Crossing through the southwestern edge of Colorado, Hana and I stopped to camp in Mesa Verde. Mesa Verde was home to the Anasazi, who built cave-towns in the great amphitheaters of sandstone. Though they have long since disappeared, the well-preserved ruins of their villages remain. The park is well suited for driving, as a main road takes the visitor out the main finger mesa, from which one can see the main villages. Catching the sunset over the Utah mountains in the distance was something special, and from the high points of the mesa, we could see Shiprock in New Mexico to the south and the Sangre de Cristo mountains to the east and north.
Hana and I camped overnight, enjoying a cookout of elk sausage and cold Colorado beer under the full moon. The next day we woke early to go for a short run along the Knife’s Edge, the old road that auto-ists used to access the park. It is a sheer drop to the plain below, and the remains of several pre-vulcanization automobiles are scattered below the path. When we returned, a herd of deer were wandering through the campsite, unfazed by our appearance. It was crisp and clear up on the mesa, and I was grateful that Hana had made the executive decision to camp at the National Park for the night.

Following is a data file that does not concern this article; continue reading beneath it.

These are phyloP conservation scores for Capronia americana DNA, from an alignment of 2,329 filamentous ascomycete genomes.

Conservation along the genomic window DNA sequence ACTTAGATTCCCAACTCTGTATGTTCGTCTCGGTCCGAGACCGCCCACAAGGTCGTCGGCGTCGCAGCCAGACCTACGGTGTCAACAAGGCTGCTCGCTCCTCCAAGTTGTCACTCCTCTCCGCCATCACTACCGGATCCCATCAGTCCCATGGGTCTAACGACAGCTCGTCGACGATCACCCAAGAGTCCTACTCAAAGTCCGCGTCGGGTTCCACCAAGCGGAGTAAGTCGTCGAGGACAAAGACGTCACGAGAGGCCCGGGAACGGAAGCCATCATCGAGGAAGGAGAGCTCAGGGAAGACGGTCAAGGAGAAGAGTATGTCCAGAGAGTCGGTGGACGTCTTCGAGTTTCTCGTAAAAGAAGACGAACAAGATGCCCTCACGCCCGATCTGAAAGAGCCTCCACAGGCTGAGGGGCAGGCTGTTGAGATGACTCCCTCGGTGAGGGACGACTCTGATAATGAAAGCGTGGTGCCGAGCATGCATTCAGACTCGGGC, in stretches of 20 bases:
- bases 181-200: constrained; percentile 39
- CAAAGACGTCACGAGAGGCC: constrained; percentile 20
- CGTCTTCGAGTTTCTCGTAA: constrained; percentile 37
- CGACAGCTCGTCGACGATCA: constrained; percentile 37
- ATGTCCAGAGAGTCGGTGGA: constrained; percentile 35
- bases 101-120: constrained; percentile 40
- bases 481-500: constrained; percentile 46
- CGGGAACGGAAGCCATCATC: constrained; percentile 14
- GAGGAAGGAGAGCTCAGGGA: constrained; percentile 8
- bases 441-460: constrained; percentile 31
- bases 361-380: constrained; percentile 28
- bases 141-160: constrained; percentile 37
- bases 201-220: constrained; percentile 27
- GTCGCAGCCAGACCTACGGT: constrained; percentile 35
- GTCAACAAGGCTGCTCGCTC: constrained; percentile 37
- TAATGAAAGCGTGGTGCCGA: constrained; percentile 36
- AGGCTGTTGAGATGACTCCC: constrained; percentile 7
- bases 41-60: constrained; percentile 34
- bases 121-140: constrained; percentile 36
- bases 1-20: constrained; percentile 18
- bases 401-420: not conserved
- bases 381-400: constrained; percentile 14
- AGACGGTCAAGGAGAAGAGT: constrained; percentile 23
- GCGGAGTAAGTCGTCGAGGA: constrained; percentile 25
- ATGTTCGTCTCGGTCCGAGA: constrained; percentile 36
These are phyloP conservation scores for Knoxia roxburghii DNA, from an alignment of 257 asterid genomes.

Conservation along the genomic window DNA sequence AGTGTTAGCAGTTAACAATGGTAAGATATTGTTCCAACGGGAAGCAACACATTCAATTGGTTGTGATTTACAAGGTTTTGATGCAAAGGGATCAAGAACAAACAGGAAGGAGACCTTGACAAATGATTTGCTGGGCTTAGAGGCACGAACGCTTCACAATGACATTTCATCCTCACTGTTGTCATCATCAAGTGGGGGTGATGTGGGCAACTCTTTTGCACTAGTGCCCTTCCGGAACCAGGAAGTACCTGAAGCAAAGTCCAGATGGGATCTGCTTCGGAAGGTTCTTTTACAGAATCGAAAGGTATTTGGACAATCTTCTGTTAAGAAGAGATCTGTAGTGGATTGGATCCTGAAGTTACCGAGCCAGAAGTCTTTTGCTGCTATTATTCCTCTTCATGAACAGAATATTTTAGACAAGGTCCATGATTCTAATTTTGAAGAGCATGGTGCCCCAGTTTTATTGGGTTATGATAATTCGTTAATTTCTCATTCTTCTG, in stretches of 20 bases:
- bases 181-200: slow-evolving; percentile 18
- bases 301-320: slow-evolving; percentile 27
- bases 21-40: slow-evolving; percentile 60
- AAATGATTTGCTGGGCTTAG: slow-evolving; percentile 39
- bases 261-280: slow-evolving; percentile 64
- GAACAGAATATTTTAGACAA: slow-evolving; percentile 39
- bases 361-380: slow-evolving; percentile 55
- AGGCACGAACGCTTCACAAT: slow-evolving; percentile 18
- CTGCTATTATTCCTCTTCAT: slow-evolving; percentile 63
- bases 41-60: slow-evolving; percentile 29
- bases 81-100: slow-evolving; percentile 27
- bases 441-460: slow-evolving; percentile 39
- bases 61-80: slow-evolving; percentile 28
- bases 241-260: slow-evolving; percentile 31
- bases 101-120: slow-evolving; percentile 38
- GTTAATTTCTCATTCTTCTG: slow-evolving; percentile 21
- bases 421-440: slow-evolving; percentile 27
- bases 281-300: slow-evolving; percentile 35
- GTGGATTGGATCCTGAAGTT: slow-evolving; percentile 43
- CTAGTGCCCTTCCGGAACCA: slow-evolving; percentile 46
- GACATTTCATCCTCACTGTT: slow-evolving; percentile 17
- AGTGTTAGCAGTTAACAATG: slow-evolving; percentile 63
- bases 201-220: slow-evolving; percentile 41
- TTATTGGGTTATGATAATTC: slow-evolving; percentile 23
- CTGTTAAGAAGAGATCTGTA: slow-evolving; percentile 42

I would recommend Mesa Verde to anyone who has an interest in ancient American history or is looking for a National Park where one can see most of the “goods” without the long hiking. Sadly, we missed the more secluded finger mesa, but that might satisfy the desires of those who are looking to escape the masses of the main park area. The campground was absolutely packed, and this was a Thursday–lots of RVs, so don’t expect complete solitude.